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An Instrumented Egg Drop Experiment In Support Of Courses In Mechanical Control And Experimental Analysis

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1997 Annual Conference


Milwaukee, Wisconsin

Publication Date

June 15, 1997

Start Date

June 15, 1997

End Date

June 18, 1997



Page Count


Page Numbers

2.71.1 - 2.71.8



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Paper Authors

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Kirk E. Hiles

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David L. Walters

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Vincent Wilczynski

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NOTE: The first page of text has been automatically extracted and included below in lieu of an abstract

Session 2259


David Walters, Vince Wilczynski, Kirk Hiles United States Coast Guard Academy New London, Connecticut


During the Fall Semester of 1996, digitized video and real time force data were used to determine the system characteristics necessary to model a bungee cord egg drop experiment as a damped second order system. This effort was unique, in that, video tape of student “drops” were digitized and analyzed to determine position, velocity, and acceleration, as a function of time, while simultaneous in- line force data was acquired. Both sets of were used to determine the system damping factor and damped natural period. These parameters were then used by the students to calculate the system response with excellent results.

An attempt was made to use the force data to infer acceleration, velocity, and final position during the first half cycle of motion. However, this effort was unsuccessful since the mass of the elastic cord was not negligible. The experience with the force data did highlight the subtleties associated with such an experiment, in terms of the overall goal of modeling the system as a damped second order system.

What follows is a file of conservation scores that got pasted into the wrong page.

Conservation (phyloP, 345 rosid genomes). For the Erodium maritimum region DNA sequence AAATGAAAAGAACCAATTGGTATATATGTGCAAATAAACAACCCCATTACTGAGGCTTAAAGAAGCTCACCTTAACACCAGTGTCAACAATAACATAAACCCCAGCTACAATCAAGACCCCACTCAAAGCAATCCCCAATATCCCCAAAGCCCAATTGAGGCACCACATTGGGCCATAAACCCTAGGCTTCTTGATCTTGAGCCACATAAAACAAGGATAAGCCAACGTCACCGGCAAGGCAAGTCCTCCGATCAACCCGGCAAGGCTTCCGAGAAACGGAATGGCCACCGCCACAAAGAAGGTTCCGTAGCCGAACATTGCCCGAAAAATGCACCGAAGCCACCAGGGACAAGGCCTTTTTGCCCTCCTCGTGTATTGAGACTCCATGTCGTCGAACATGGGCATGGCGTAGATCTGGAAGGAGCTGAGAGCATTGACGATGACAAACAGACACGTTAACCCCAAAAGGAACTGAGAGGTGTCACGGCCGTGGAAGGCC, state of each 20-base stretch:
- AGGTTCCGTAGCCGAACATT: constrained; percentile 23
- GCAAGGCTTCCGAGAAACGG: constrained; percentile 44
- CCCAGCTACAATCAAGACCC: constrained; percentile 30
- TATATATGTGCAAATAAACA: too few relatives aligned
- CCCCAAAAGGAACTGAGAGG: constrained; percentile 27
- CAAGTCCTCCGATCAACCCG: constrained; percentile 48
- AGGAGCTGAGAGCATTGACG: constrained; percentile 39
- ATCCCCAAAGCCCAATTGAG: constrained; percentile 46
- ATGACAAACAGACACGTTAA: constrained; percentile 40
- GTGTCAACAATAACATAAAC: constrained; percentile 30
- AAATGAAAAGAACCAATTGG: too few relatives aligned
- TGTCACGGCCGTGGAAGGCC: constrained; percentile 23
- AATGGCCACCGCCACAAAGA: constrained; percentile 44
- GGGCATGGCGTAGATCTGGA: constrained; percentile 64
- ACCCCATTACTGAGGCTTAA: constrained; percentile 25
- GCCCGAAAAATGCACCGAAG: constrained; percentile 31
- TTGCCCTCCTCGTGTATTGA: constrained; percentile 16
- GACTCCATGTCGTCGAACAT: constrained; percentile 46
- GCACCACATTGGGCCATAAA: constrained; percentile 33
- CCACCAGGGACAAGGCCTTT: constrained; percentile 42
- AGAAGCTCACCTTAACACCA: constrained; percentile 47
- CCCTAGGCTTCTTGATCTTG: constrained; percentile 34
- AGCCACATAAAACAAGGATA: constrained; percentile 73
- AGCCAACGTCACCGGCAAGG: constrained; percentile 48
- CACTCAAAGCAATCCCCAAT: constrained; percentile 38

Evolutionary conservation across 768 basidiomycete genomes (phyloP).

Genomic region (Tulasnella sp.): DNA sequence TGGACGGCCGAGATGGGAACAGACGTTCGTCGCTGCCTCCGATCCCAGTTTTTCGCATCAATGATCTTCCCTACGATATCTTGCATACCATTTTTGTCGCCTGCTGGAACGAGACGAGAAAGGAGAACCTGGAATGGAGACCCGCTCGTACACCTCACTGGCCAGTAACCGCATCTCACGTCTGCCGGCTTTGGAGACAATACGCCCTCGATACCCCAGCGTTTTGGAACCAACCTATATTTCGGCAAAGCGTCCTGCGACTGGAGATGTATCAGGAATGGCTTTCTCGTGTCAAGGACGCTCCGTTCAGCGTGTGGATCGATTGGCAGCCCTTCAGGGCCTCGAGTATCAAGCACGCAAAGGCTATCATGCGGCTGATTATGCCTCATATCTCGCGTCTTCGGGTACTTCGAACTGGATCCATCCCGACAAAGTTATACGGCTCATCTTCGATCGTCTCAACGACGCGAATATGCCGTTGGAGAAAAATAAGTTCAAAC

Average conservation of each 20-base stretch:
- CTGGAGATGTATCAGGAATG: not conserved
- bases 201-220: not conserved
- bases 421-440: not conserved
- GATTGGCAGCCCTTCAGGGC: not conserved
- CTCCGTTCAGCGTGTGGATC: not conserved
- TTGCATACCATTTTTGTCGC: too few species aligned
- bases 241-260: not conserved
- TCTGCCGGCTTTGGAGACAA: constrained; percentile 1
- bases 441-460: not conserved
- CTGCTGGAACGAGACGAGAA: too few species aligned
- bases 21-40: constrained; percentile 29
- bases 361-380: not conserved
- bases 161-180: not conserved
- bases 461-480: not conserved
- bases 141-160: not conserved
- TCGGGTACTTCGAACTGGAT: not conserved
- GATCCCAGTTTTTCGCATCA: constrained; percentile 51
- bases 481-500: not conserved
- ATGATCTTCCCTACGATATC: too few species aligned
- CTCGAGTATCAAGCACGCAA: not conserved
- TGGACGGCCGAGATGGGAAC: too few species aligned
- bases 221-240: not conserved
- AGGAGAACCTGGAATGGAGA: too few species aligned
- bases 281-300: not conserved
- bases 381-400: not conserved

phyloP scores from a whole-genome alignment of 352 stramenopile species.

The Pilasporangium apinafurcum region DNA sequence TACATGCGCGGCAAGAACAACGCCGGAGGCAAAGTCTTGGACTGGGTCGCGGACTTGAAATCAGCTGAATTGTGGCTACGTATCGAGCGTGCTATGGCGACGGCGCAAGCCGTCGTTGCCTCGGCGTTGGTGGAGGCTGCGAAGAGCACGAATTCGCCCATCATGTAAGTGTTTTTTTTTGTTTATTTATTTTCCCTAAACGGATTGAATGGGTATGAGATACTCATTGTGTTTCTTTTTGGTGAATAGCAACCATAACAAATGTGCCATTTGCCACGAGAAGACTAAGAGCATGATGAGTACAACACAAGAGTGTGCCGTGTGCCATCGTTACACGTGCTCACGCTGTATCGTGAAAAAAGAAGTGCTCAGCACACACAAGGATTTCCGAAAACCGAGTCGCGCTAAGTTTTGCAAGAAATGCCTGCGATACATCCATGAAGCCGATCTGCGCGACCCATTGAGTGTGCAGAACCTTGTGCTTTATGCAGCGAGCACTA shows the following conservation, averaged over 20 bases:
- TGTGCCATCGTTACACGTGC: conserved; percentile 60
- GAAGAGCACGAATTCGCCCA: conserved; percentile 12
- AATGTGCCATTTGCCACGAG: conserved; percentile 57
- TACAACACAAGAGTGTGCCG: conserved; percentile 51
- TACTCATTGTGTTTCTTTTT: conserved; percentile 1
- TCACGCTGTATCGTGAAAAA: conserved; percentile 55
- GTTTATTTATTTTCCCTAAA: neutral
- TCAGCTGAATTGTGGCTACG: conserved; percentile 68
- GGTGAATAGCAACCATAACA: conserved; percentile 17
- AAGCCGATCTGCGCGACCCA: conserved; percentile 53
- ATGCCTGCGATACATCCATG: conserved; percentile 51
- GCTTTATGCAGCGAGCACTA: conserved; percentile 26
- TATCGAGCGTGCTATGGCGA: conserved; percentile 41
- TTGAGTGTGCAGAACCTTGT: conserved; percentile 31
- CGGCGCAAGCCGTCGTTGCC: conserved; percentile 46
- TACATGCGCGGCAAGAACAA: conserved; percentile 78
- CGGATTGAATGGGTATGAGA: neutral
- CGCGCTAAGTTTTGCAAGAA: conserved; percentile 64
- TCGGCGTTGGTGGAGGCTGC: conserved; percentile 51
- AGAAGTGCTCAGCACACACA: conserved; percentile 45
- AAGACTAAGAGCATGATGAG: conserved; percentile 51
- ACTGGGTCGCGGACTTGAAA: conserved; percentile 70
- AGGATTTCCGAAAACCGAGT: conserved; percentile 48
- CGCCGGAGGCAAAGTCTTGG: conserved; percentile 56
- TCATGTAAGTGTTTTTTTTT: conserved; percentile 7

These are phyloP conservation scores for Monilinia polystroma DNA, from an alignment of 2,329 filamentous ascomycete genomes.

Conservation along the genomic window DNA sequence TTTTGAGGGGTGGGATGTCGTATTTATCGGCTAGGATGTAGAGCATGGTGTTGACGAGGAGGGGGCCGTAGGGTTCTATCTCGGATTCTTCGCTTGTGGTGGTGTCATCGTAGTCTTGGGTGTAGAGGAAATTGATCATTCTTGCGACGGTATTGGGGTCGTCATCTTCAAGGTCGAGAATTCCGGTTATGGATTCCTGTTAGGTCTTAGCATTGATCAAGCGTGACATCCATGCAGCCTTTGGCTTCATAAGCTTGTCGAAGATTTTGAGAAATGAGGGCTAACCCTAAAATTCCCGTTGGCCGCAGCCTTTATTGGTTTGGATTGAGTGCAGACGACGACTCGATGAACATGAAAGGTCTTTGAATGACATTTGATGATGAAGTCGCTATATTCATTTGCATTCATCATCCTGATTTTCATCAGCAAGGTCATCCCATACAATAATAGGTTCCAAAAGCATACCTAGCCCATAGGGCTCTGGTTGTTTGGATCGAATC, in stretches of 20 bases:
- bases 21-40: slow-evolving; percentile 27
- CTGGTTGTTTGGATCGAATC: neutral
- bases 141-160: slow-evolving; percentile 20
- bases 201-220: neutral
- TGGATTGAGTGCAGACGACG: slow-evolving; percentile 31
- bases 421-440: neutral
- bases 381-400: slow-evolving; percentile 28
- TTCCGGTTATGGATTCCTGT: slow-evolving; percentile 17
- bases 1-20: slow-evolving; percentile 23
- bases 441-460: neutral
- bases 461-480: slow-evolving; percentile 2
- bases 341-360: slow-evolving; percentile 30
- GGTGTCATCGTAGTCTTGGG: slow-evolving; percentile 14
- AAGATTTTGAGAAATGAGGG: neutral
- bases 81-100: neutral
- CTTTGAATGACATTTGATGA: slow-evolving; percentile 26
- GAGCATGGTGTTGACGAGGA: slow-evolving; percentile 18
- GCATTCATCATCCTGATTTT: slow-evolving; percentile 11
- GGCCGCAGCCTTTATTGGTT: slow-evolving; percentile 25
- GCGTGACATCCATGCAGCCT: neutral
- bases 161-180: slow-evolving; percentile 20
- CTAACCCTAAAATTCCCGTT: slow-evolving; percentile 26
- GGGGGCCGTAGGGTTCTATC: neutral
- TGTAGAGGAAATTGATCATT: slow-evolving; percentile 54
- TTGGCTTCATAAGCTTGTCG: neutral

One of the goals of the USCGA courses "Mechanical Control of Dynamic Systems" and "Experimental Methods in Thermal and Fluids Sciences" is to use design projects to demonstrate phenomena and solve problems. A unique project, involving having students design a bungee cord to minimize the distance from the ground that an attached egg reaches when released from a distance of 35 feet above the ground. In the mechanical controls class, the students design the bungee cord system and in the experimentation course, the bungee cord's characteristics are determined and the experiments is conducted. Since the project includes mathematical modeling, numerical methods solutions of differential equations, design, system response, and the collection and analysis of experimental data, the exercise is a capstone experience for the mechanical engineering and naval architecture/marine engineering students.

Through this project, the students are exposed the dependence of academic courses, for they see how material covered in one discipline is used in another discipline. The project is design driven, for the students have to design their own system, and experience the joys and/or frustrations of transferring a design done on paper into a working system. The necessity for and results of experimentation are highlighted in the project, for it is only through experimentation that the system's performance characteristics can be identified. Similarly, it is through experimentation that the designs are verified and compared to theory. The value of concomitant methods of data collection is demonstrated, as the

Hiles, K. E., & Walters, D. L., & Wilczynski, V. (1997, June), An Instrumented Egg Drop Experiment In Support Of Courses In Mechanical Control And Experimental Analysis Paper presented at 1997 Annual Conference, Milwaukee, Wisconsin. 10.18260/1-2--6625

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